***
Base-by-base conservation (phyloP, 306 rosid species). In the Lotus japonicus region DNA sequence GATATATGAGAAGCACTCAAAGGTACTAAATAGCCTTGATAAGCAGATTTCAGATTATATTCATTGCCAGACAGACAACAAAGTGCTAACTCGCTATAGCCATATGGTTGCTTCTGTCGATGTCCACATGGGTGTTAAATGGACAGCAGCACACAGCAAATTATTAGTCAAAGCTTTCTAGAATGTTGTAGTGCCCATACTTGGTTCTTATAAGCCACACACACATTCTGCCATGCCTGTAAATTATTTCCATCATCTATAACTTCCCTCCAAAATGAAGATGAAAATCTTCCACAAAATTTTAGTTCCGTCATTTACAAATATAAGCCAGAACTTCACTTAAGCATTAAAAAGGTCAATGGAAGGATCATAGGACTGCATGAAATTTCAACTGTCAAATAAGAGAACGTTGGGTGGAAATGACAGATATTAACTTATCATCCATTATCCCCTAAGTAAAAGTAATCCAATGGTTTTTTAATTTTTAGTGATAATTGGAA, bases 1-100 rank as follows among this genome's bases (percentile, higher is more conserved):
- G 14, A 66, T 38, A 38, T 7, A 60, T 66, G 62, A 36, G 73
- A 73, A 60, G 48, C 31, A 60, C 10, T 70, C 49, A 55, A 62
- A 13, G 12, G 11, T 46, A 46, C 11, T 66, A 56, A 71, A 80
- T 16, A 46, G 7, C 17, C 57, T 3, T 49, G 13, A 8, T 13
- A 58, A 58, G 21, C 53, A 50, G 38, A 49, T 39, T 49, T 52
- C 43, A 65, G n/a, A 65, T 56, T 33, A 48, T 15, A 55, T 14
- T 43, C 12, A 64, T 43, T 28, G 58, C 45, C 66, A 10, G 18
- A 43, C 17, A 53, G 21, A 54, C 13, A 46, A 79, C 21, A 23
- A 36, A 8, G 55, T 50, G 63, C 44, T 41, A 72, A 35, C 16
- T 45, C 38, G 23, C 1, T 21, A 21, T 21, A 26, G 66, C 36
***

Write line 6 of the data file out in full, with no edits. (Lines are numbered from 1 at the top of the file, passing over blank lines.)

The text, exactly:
- A 58, A 58, G 21, C 53, A 50, G 38, A 49, T 39, T 49, T 52